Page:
Not Just Now: Being Smart About ‘Present Shock’
by Irwin Kula
If you’re like me, your smartphone has become your boss. More than I care to admit, I am barraged by an onslaught of pings, and I find myself obsessively checking (if not chasing) every text, email, tweet, Facebook status and myriad updates I get throughout the day.
Unplugging is the answer for some. But not everyone. I’ll share a coping tip: The book Present Shock: When Everything Happens Now,?by media theorist Douglas Rushkoff, has changed my life. With great insight, the author explores how being always on (always connected) affects our behavior, our politics, our economics and our culture. Have you noticed in your own life how your priorities of the current moment seem to be everything there is?
The paradox of our digital age is that when we diminish everything that isn’t happening right now, we are remarkably non-present. There’s no question, with smartphones grabbing our attention at any moment, our relationship to time has changed. We actually have a false sense of the “now” that is both disorienting and energizing.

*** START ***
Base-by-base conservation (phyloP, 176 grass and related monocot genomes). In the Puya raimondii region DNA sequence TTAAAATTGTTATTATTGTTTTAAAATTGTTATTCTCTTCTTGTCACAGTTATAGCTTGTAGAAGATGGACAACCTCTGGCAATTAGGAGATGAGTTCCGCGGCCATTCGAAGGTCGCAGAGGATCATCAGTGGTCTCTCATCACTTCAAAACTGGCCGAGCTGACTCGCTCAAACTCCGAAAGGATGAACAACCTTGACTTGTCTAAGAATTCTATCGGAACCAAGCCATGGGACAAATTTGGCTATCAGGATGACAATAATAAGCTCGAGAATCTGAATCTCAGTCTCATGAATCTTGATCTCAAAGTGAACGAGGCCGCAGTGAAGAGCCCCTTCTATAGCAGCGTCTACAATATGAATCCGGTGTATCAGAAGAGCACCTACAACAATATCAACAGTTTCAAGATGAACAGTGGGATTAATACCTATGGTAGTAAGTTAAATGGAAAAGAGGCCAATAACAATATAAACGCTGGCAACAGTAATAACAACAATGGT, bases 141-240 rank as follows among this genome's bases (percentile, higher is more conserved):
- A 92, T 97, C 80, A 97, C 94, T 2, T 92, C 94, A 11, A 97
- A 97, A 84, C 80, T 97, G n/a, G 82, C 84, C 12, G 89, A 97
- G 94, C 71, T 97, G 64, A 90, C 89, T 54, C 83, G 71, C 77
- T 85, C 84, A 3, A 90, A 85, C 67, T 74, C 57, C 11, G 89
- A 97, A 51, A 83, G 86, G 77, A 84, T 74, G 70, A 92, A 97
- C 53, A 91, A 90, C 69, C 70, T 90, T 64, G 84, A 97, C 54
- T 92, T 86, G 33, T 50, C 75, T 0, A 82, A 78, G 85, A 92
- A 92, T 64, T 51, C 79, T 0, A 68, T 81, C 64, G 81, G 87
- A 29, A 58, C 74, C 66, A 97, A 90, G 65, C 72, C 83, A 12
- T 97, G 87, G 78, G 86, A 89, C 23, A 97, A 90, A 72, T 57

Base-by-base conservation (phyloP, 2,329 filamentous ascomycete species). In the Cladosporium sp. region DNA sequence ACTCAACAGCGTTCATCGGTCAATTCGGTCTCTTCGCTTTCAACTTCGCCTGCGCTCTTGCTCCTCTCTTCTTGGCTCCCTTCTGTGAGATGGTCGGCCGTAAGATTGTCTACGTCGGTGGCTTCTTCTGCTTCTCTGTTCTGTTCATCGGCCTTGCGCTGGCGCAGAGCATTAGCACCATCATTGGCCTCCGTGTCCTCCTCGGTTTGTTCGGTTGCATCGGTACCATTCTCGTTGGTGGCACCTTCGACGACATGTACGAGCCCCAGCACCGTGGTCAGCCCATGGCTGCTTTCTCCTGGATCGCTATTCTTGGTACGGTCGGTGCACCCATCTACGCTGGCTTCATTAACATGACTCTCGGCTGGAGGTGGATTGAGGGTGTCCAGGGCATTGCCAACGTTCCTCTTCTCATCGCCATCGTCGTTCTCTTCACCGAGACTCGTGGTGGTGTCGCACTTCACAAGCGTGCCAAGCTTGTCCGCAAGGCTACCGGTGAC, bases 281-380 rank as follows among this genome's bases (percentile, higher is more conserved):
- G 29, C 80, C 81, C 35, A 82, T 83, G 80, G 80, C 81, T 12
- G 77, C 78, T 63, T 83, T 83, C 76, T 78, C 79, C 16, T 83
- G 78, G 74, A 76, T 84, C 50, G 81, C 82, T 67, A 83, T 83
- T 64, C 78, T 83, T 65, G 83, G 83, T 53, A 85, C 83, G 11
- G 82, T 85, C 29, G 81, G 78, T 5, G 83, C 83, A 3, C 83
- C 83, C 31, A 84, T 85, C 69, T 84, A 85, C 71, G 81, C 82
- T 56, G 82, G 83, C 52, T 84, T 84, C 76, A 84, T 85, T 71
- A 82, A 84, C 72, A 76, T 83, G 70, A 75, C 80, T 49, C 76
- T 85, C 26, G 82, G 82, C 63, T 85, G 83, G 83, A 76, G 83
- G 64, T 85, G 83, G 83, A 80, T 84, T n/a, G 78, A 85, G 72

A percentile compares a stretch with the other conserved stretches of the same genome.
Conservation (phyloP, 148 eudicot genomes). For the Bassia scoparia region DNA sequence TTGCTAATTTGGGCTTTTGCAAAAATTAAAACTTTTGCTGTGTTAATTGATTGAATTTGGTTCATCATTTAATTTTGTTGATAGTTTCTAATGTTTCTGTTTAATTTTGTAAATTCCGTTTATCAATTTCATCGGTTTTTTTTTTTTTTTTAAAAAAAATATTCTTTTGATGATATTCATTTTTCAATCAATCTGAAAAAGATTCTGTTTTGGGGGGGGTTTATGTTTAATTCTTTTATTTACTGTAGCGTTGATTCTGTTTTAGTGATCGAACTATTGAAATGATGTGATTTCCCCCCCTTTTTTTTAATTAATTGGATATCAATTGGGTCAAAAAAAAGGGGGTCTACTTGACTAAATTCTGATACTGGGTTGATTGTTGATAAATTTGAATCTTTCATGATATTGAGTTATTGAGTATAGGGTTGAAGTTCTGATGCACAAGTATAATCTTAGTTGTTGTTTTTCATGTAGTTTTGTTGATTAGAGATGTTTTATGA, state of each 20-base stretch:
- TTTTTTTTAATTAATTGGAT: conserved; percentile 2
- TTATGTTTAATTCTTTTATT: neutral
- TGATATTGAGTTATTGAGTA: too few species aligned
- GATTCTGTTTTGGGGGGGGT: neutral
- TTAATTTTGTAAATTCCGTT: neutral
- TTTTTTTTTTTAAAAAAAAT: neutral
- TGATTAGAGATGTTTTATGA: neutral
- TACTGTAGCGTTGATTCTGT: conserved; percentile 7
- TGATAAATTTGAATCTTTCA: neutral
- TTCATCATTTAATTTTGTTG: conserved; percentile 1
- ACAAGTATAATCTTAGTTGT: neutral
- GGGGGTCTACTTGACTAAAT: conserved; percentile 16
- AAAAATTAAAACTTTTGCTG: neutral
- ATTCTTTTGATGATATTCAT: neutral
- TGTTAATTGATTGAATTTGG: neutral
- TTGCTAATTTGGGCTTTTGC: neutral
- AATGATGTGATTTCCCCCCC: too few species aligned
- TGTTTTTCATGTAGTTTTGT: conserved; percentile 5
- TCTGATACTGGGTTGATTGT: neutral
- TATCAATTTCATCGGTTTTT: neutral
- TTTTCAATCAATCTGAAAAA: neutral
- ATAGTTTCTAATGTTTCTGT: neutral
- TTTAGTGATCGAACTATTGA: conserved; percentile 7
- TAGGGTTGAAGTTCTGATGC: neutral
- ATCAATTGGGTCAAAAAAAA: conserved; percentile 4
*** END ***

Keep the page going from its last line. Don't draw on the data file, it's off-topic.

With Present Shock, Rushkoff delivers genuine wisdom, in that he neither wholly condemns nor wholly celebrates the powerful 21st-century technology that permeates modern life. Nor does he reduce people to mere passive objects, with our technological tools making us impulsive, impatient, anxious “now surfers.”
Rushkoff explained to Fast Company how the “futurism” era of looking forward has seemingly ended. In that interview he notes, “The panicked reaction, what I’m calling present shock, is to mistake the incessant demands of the now for the real moment you should be inhabiting.”
With wit and honesty and a keen eye for what is really happening in our lives, Rushkoff invites us in the book to take responsibility for what we are choosing to do to (and with) one another through technology.
And ultimately, he makes a point that genuinely haunts me: “Whatever is vibrating on the iPhone just isn’t as valuable as the eye contact you are making right now.“
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